5 Foods that are Weird but Common in China

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5 Foods that are Weird but Common in China

1. Deep Fried Spiders


Tarantulas, more especially those of the genus Haplopelma albostriatum, are usually the spiders utilized in this recipe. After being washed, these spiders are seasoned with a blend of sugar, salt, and MSG, and they are deep-fried until they become crispy. The meal is regarded as a local specialty and is well-liked in Cambodian street markets.

Though some may find it strange, deep-fried spiders have become popular as a novelty food and a way for vendors to make money. Their crunchy texture and flavor, which blends chicken and crab flavors, draw in both locals and daring tourists. It’s crucial to remember that this type of cooking is unique to some areas of the world and is not often used or accepted as a meal.

Deep Fried Spiders

2. Balut


It is the Philippines, not China, where the delicacy balut originated. It is a partially grown embryo inside a fertilized duck egg that is boiled and eaten right out of the shell. The embryo is usually 17 days old. Because the embryonic duck was wrapped in the egg, the word “balut” comes from the Filipino word meaning “wrapped”. Balut, which is commonly regarded as street cuisine, is distinguished by its unique flavor and texture, which combines salty and somewhat sweet flavors with different levels of crunchiness and tenderness. Balut, which is frequently consumed with a dash of salt or dipped in vinegar, has cultural importance and is regarded as a healthy protein source. Despite its widespread appeal, individuals who are unfamiliar with its distinct qualities may find it to be an acquired taste.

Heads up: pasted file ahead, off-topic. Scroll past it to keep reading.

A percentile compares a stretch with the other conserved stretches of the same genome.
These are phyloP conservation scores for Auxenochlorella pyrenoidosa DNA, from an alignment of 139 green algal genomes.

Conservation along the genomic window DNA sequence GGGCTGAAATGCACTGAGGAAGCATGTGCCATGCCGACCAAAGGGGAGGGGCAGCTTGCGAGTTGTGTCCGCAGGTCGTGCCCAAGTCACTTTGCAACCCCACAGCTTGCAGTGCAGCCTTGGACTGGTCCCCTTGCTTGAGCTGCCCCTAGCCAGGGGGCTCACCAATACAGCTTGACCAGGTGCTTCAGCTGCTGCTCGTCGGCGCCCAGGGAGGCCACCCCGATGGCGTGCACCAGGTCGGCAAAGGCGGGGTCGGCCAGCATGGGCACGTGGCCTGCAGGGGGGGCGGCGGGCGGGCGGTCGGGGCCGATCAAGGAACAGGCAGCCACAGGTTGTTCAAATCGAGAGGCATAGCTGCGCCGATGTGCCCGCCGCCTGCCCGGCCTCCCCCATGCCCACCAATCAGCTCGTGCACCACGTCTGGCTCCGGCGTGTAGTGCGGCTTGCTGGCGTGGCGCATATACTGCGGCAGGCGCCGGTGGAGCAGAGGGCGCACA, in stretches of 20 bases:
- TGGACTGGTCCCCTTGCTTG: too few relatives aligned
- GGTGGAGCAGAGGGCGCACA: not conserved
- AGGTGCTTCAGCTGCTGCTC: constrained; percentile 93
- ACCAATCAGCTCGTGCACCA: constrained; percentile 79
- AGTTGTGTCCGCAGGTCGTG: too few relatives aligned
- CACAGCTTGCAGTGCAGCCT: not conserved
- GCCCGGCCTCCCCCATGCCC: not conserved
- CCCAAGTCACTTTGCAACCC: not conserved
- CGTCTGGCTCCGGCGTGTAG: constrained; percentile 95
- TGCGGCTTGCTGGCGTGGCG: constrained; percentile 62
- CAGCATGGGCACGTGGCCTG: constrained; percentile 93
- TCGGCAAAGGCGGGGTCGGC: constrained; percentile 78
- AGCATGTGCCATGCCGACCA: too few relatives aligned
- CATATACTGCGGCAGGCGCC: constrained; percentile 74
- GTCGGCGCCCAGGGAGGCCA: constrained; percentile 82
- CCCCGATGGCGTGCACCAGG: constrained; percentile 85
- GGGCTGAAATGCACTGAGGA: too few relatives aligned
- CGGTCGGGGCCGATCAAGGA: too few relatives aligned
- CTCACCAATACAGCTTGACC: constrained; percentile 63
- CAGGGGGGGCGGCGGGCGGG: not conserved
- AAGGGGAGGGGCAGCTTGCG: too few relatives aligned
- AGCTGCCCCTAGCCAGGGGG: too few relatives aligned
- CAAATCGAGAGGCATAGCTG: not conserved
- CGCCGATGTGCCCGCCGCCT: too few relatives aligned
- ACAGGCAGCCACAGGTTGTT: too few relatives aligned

Balut

3. Century Eggs


A Chinese delicacy known as century eggs, or preserved eggs, are made by preserving duck, chicken, or quail eggs for several weeks or months in a solution including clay, ash, salt, quicklime, and rice straw. It takes less than a century, despite the moniker. The egg’s texture is altered by the preservation; the yolk becomes a rich, flavorful treat and the white becomes a translucent jelly. Centuries eggs are prized for their distinct flavor and are frequently used in salads and congee, among other cuisines. Century eggs are creamy and have distinct textures. Their flavor is a unique combination of sweet, salty, and ammoniacal undertones. They have a taste that combines ammoniacal, salty, and sweetness. Century eggs are a prized delicacy in Chinese and Asian cuisines, despite their unconventionality.

Century Eggs

4. Snake Soup


A popular traditional Chinese cuisine in Hong Kong, snake soup is produced by boiling snake flesh with various seasonings. The meat, which is frequently from poisonous snakes, is prized for its purported capacity to warm the body and is thought by some to have therapeutic qualities. To improve flavor, the soup usually contains chicken, mushrooms, and fragrant herbs. The dish’s flavor is complex, blending the rich broth’s flavor with that of the snake meat. Though consumption of snake soup is associated with health advantages, it is still regarded as a winter delicacy. However, due to conservation concerns and shifting culinary tastes, its popularity has decreased.

Snake Soup

5. Silkworm Pupa


Silkworm pupa is a traditional and popular dish in some Asian countries, particularly in China and Korea. The pupae are harvested during the silkworm life cycle, usually when they are in the cocoon stage. Silkworm pupae are boiled or steamed and then often seasoned or stir-fried with various spices and flavors. They are known for their nutty and slightly sweet taste, with a texture that can be crunchy on the outside and creamy on the inside. Silkworm pupa is considered a good source of protein and is enjoyed as a snack or appetizer. While it may be an acquired taste for some, it holds cultural significance in certain regions where it is consumed.

Silkworm Pupa

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